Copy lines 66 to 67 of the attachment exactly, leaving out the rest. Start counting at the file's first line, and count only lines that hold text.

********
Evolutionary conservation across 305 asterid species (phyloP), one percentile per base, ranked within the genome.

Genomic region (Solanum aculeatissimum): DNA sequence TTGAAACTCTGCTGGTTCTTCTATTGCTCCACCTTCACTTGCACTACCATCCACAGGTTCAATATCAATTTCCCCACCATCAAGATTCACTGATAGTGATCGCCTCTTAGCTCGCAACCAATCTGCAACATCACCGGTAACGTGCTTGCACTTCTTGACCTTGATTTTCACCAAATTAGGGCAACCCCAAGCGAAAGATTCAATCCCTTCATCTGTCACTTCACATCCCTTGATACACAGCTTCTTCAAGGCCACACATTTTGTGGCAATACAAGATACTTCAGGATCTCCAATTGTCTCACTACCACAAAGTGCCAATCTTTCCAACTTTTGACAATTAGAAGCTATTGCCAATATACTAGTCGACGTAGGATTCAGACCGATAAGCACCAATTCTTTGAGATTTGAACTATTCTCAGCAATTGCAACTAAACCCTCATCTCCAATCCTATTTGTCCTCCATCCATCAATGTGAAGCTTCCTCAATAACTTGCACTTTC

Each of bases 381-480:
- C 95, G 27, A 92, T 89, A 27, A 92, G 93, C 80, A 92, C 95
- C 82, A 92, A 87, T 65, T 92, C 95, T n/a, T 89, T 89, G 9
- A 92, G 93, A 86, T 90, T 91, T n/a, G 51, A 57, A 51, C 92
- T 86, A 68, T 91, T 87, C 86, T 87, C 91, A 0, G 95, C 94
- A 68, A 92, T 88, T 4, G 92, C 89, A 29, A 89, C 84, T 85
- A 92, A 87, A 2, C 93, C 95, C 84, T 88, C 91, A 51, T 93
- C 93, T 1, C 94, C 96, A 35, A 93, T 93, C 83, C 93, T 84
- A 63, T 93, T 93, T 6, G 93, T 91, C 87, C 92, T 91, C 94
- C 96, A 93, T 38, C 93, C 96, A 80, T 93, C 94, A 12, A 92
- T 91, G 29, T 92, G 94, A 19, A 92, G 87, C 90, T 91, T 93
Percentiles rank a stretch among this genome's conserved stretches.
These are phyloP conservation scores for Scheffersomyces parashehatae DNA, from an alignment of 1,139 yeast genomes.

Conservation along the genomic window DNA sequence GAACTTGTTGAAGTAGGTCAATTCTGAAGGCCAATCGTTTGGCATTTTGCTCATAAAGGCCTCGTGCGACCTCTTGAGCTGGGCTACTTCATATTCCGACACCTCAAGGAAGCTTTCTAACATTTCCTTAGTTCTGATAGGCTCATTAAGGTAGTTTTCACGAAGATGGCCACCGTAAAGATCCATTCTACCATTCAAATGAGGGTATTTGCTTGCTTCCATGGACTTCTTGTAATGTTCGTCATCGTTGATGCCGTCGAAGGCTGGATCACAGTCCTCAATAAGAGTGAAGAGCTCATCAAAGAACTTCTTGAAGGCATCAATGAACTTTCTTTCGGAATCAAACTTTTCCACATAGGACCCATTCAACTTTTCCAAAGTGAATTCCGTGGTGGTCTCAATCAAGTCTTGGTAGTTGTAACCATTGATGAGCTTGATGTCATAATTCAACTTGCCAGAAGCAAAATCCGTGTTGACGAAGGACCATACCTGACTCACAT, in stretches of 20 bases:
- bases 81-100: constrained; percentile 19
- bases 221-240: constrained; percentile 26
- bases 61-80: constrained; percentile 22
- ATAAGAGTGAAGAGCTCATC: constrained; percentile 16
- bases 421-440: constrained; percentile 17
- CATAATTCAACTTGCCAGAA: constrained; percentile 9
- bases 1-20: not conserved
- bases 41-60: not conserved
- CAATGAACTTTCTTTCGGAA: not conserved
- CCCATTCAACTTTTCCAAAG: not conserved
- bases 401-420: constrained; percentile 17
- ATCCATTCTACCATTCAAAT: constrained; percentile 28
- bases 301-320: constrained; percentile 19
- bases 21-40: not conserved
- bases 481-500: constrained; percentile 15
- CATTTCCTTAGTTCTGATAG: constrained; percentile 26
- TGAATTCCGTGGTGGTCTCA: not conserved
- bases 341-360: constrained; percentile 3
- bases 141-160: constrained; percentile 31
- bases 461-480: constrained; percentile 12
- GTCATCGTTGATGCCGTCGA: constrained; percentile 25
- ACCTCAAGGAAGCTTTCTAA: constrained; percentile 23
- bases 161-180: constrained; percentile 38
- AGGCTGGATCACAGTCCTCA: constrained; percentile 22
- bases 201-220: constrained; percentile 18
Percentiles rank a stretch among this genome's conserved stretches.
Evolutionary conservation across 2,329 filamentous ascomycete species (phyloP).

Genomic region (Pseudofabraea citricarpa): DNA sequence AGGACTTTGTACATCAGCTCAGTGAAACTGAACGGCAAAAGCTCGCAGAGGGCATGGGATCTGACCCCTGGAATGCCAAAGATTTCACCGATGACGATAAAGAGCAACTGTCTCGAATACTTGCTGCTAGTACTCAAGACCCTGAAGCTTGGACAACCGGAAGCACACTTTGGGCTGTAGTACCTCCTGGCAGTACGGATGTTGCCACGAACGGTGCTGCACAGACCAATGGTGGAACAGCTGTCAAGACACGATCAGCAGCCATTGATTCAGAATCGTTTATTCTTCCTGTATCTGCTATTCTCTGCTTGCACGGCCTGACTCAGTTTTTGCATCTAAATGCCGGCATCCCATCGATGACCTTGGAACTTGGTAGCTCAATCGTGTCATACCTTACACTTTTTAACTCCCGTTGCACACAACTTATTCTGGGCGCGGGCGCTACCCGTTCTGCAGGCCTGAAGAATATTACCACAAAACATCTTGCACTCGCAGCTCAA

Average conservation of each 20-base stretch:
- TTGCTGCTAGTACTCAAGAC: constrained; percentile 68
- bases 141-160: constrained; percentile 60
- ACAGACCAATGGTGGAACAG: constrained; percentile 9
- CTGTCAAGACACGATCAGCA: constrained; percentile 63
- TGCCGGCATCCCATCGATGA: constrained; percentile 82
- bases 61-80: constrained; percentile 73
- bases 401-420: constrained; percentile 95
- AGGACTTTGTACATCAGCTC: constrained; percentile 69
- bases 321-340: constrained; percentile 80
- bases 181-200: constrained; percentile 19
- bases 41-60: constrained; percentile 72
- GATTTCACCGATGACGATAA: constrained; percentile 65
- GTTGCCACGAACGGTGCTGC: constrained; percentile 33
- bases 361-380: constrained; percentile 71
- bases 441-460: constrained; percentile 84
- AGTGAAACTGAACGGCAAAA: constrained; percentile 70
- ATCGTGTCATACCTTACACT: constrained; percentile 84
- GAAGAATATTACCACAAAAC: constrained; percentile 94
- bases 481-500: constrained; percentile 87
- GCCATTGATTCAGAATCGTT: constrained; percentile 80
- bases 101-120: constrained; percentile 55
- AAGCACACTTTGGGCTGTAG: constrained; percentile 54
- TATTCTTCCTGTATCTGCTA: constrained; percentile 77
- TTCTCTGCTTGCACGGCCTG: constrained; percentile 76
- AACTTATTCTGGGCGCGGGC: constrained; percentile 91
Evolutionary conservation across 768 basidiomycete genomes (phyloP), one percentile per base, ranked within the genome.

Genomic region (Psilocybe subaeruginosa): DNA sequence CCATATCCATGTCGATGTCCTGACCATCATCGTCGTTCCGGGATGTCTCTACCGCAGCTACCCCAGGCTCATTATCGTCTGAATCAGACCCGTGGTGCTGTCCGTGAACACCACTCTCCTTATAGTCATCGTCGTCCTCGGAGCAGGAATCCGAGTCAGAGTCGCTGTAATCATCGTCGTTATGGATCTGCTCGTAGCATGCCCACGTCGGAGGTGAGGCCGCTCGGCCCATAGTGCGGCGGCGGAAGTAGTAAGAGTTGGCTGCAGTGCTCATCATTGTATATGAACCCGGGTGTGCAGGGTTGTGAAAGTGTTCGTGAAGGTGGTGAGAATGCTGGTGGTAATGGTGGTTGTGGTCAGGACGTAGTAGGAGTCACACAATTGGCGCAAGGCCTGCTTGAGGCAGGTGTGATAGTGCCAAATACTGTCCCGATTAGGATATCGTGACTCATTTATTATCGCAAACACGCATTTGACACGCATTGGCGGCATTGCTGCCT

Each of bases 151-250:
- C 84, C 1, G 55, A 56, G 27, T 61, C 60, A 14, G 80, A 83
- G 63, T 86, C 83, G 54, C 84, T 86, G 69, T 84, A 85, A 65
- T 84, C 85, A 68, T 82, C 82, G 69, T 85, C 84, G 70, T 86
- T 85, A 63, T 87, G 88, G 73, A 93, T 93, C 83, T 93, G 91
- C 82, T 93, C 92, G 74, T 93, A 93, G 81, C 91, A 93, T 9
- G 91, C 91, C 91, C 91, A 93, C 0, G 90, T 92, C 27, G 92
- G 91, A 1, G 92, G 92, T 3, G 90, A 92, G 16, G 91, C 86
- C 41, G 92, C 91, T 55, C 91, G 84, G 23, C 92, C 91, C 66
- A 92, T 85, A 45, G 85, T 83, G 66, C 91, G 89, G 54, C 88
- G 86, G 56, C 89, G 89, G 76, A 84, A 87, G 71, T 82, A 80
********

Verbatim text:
- bases 101-120: constrained; percentile 55
- AAGCACACTTTGGGCTGTAG: constrained; percentile 54